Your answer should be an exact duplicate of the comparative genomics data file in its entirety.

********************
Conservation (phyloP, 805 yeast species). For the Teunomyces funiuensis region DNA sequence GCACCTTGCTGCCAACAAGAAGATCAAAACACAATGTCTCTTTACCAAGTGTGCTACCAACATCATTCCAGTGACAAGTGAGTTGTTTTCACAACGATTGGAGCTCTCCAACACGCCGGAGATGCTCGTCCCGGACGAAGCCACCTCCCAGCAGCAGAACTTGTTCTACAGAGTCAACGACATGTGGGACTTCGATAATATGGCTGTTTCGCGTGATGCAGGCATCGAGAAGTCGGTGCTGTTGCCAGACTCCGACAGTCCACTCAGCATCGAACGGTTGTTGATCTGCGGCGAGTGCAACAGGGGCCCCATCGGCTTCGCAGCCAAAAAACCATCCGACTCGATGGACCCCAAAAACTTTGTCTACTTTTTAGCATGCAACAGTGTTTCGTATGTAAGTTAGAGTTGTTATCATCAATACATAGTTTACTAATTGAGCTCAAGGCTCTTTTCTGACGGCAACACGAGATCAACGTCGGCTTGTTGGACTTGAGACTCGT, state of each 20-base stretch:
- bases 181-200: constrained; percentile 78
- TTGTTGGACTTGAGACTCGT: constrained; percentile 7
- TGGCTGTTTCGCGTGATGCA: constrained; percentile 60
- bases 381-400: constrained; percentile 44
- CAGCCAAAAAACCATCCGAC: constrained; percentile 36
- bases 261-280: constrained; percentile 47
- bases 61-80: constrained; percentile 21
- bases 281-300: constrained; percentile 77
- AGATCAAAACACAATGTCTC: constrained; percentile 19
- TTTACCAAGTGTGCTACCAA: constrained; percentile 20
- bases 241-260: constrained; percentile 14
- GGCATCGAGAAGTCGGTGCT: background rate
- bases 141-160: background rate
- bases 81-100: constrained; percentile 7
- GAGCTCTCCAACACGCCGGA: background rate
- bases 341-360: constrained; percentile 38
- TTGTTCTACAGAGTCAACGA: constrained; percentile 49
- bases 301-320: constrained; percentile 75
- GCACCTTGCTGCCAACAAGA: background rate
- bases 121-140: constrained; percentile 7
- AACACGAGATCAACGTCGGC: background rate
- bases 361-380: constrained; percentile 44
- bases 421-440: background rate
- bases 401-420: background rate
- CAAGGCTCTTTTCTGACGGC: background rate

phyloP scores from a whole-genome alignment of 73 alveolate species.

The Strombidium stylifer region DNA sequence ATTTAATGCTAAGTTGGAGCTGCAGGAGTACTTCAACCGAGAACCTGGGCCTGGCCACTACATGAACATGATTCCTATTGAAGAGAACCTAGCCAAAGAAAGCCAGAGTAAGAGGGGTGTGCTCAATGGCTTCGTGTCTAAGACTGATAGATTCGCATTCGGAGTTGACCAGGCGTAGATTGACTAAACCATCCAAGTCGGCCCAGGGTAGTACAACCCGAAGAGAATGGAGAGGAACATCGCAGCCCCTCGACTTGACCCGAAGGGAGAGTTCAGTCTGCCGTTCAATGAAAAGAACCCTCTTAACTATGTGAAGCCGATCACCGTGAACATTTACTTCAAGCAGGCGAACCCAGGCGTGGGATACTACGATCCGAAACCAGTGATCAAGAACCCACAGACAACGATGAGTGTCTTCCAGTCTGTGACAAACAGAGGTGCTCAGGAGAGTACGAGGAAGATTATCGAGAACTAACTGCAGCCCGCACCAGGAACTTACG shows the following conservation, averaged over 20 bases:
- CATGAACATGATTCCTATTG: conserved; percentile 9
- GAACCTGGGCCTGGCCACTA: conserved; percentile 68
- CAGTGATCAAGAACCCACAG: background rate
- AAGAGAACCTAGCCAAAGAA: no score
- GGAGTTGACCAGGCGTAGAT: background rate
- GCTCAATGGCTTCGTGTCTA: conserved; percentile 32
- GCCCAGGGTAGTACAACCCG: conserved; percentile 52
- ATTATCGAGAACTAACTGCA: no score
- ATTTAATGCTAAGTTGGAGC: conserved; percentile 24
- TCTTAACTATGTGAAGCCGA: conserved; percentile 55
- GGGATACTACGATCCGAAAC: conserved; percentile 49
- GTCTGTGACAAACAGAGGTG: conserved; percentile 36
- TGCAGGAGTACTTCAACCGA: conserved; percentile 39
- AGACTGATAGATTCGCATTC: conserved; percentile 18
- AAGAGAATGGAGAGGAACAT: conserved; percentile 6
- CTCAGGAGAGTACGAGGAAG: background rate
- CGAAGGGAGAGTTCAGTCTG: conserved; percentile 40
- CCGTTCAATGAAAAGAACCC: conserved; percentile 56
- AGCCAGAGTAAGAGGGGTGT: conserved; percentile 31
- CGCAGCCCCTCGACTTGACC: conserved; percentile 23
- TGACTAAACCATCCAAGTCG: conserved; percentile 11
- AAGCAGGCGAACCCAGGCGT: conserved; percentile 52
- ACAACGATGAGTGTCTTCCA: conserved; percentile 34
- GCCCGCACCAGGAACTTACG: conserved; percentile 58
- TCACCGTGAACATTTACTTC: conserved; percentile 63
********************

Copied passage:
Conservation (phyloP, 805 yeast species). For the Teunomyces funiuensis region DNA sequence GCACCTTGCTGCCAACAAGAAGATCAAAACACAATGTCTCTTTACCAAGTGTGCTACCAACATCATTCCAGTGACAAGTGAGTTGTTTTCACAACGATTGGAGCTCTCCAACACGCCGGAGATGCTCGTCCCGGACGAAGCCACCTCCCAGCAGCAGAACTTGTTCTACAGAGTCAACGACATGTGGGACTTCGATAATATGGCTGTTTCGCGTGATGCAGGCATCGAGAAGTCGGTGCTGTTGCCAGACTCCGACAGTCCACTCAGCATCGAACGGTTGTTGATCTGCGGCGAGTGCAACAGGGGCCCCATCGGCTTCGCAGCCAAAAAACCATCCGACTCGATGGACCCCAAAAACTTTGTCTACTTTTTAGCATGCAACAGTGTTTCGTATGTAAGTTAGAGTTGTTATCATCAATACATAGTTTACTAATTGAGCTCAAGGCTCTTTTCTGACGGCAACACGAGATCAACGTCGGCTTGTTGGACTTGAGACTCGT, state of each 20-base stretch:
- bases 181-200: constrained; percentile 78
- TTGTTGGACTTGAGACTCGT: constrained; percentile 7
- TGGCTGTTTCGCGTGATGCA: constrained; percentile 60
- bases 381-400: constrained; percentile 44
- CAGCCAAAAAACCATCCGAC: constrained; percentile 36
- bases 261-280: constrained; percentile 47
- bases 61-80: constrained; percentile 21
- bases 281-300: constrained; percentile 77
- AGATCAAAACACAATGTCTC: constrained; percentile 19
- TTTACCAAGTGTGCTACCAA: constrained; percentile 20
- bases 241-260: constrained; percentile 14
- GGCATCGAGAAGTCGGTGCT: background rate
- bases 141-160: background rate
- bases 81-100: constrained; percentile 7
- GAGCTCTCCAACACGCCGGA: background rate
- bases 341-360: constrained; percentile 38
- TTGTTCTACAGAGTCAACGA: constrained; percentile 49
- bases 301-320: constrained; percentile 75
- GCACCTTGCTGCCAACAAGA: background rate
- bases 121-140: constrained; percentile 7
- AACACGAGATCAACGTCGGC: background rate
- bases 361-380: constrained; percentile 44
- bases 421-440: background rate
- bases 401-420: background rate
- CAAGGCTCTTTTCTGACGGC: background rate

phyloP scores from a whole-genome alignment of 73 alveolate species.

The Strombidium stylifer region DNA sequence ATTTAATGCTAAGTTGGAGCTGCAGGAGTACTTCAACCGAGAACCTGGGCCTGGCCACTACATGAACATGATTCCTATTGAAGAGAACCTAGCCAAAGAAAGCCAGAGTAAGAGGGGTGTGCTCAATGGCTTCGTGTCTAAGACTGATAGATTCGCATTCGGAGTTGACCAGGCGTAGATTGACTAAACCATCCAAGTCGGCCCAGGGTAGTACAACCCGAAGAGAATGGAGAGGAACATCGCAGCCCCTCGACTTGACCCGAAGGGAGAGTTCAGTCTGCCGTTCAATGAAAAGAACCCTCTTAACTATGTGAAGCCGATCACCGTGAACATTTACTTCAAGCAGGCGAACCCAGGCGTGGGATACTACGATCCGAAACCAGTGATCAAGAACCCACAGACAACGATGAGTGTCTTCCAGTCTGTGACAAACAGAGGTGCTCAGGAGAGTACGAGGAAGATTATCGAGAACTAACTGCAGCCCGCACCAGGAACTTACG shows the following conservation, averaged over 20 bases:
- CATGAACATGATTCCTATTG: conserved; percentile 9
- GAACCTGGGCCTGGCCACTA: conserved; percentile 68
- CAGTGATCAAGAACCCACAG: background rate
- AAGAGAACCTAGCCAAAGAA: no score
- GGAGTTGACCAGGCGTAGAT: background rate
- GCTCAATGGCTTCGTGTCTA: conserved; percentile 32
- GCCCAGGGTAGTACAACCCG: conserved; percentile 52
- ATTATCGAGAACTAACTGCA: no score
- ATTTAATGCTAAGTTGGAGC: conserved; percentile 24
- TCTTAACTATGTGAAGCCGA: conserved; percentile 55
- GGGATACTACGATCCGAAAC: conserved; percentile 49
- GTCTGTGACAAACAGAGGTG: conserved; percentile 36
- TGCAGGAGTACTTCAACCGA: conserved; percentile 39
- AGACTGATAGATTCGCATTC: conserved; percentile 18
- AAGAGAATGGAGAGGAACAT: conserved; percentile 6
- CTCAGGAGAGTACGAGGAAG: background rate
- CGAAGGGAGAGTTCAGTCTG: conserved; percentile 40
- CCGTTCAATGAAAAGAACCC: conserved; percentile 56
- AGCCAGAGTAAGAGGGGTGT: conserved; percentile 31
- CGCAGCCCCTCGACTTGACC: conserved; percentile 23
- TGACTAAACCATCCAAGTCG: conserved; percentile 11
- AAGCAGGCGAACCCAGGCGT: conserved; percentile 52
- ACAACGATGAGTGTCTTCCA: conserved; percentile 34
- GCCCGCACCAGGAACTTACG: conserved; percentile 58
- TCACCGTGAACATTTACTTC: conserved; percentile 63